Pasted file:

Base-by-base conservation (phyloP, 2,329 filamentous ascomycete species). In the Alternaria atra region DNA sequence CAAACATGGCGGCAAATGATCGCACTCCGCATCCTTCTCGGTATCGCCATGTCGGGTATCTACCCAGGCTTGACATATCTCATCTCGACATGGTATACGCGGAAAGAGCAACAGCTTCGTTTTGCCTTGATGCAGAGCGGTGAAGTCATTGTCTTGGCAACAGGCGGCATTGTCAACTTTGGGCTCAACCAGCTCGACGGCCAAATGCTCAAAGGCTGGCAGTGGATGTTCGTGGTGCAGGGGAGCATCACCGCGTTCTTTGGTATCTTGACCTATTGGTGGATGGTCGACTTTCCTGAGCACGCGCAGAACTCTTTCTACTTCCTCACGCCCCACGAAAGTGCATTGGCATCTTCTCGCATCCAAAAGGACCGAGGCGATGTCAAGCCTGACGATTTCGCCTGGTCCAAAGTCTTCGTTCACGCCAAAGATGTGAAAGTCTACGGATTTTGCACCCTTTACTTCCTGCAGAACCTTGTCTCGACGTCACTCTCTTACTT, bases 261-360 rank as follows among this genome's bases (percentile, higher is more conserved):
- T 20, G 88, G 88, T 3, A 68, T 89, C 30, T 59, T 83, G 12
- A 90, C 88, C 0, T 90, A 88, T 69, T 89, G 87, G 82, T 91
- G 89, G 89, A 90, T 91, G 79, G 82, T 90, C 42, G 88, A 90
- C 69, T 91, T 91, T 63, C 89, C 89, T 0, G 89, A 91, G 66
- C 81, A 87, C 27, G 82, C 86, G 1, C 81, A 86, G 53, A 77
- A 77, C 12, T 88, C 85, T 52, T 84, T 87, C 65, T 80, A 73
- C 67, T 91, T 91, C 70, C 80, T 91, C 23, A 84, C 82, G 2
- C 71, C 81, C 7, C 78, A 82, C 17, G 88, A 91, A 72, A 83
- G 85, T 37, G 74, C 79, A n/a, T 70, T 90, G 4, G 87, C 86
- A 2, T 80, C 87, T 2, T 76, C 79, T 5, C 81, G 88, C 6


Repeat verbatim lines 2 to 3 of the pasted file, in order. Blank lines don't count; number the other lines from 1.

- T 20, G 88, G 88, T 3, A 68, T 89, C 30, T 59, T 83, G 12
- A 90, C 88, C 0, T 90, A 88, T 69, T 89, G 87, G 82, T 91